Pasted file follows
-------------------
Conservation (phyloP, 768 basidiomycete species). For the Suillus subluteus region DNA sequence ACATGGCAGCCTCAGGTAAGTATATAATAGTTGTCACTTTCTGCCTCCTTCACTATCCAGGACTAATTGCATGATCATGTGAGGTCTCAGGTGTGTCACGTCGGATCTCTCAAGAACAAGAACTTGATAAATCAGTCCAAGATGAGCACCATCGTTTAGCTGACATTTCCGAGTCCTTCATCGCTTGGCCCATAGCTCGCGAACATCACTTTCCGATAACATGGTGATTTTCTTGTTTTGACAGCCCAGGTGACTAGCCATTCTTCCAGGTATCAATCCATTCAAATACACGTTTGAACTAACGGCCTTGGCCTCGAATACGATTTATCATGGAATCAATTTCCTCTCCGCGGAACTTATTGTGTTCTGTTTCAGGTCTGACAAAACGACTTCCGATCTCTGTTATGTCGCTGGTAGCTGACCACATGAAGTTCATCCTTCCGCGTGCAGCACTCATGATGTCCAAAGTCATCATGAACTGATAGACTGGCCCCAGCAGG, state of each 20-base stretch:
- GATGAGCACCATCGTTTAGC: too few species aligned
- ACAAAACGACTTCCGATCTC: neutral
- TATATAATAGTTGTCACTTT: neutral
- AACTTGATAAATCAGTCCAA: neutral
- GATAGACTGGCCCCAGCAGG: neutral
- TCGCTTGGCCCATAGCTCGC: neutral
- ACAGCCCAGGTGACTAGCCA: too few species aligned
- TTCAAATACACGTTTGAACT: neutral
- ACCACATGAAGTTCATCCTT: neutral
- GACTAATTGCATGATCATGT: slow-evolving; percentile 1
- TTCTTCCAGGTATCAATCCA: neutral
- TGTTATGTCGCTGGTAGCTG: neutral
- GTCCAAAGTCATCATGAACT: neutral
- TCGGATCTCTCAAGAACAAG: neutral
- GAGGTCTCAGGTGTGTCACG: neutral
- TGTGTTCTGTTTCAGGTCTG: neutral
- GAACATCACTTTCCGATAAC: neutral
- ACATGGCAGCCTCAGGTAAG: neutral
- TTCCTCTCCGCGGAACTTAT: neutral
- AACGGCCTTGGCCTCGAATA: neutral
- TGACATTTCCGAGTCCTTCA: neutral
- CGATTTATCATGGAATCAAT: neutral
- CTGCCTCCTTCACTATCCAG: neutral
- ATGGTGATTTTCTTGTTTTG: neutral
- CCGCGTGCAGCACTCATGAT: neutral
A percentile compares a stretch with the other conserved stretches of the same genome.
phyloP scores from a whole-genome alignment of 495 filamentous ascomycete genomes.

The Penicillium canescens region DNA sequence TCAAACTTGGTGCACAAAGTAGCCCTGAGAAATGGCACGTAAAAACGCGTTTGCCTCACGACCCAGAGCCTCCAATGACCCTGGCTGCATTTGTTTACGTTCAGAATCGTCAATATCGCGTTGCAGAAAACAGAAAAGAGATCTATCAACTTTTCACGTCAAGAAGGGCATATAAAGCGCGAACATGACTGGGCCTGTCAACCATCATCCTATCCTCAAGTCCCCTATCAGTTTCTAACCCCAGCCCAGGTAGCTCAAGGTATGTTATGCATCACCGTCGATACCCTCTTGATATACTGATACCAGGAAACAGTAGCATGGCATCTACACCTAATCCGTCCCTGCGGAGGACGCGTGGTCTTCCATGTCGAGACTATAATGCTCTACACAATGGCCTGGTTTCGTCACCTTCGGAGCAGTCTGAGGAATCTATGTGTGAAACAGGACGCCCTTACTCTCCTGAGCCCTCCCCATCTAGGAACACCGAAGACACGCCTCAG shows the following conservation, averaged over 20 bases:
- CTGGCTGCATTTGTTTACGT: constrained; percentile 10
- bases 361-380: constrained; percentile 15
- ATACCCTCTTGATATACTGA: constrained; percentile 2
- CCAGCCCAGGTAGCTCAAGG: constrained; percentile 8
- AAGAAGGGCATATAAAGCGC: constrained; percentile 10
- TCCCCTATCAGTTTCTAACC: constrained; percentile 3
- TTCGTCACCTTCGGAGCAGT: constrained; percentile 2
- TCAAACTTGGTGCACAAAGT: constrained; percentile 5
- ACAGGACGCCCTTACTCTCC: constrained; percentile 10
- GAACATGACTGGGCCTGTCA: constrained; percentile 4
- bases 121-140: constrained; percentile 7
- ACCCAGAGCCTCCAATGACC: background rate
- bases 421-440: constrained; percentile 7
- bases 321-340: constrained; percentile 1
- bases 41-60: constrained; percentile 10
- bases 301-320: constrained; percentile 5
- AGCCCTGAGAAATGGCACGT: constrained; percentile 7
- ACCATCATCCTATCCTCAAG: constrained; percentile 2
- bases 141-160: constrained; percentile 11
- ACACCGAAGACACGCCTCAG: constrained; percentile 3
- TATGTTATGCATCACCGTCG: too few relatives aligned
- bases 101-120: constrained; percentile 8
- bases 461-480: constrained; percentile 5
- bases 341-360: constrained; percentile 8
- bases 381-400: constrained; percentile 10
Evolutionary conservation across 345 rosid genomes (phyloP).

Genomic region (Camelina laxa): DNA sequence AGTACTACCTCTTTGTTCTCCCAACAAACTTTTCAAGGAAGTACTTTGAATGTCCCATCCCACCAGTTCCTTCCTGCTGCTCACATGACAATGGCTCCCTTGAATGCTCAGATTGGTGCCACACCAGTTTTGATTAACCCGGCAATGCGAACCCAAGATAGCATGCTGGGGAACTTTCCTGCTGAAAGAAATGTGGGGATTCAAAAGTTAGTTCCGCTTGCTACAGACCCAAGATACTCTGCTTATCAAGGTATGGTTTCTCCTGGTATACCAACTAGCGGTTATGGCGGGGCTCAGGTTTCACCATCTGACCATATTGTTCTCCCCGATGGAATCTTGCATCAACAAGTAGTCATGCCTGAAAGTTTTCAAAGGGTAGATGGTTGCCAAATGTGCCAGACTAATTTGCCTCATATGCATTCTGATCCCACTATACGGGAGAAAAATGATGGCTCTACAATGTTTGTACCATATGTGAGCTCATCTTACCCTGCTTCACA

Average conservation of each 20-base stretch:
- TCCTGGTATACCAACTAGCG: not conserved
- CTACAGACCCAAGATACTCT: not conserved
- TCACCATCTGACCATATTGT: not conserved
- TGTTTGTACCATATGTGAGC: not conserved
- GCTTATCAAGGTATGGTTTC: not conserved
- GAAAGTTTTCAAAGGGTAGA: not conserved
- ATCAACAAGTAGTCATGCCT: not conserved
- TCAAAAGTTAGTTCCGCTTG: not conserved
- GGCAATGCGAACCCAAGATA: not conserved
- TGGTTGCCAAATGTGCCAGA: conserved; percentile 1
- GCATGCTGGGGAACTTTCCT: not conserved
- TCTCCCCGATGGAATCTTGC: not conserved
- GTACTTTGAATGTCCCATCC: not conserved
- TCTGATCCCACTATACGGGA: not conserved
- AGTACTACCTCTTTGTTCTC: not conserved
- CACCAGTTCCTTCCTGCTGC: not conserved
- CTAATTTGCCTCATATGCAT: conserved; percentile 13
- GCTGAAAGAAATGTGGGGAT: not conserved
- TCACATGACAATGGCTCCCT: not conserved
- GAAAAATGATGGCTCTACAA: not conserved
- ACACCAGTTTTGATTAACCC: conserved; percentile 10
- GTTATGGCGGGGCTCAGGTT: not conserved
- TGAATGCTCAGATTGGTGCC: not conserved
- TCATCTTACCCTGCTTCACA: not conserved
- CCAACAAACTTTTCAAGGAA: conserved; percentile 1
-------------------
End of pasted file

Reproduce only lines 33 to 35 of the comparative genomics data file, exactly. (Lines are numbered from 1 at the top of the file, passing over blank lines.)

- CCAGCCCAGGTAGCTCAAGG: constrained; percentile 8
- AAGAAGGGCATATAAAGCGC: constrained; percentile 10
- TCCCCTATCAGTTTCTAACC: constrained; percentile 3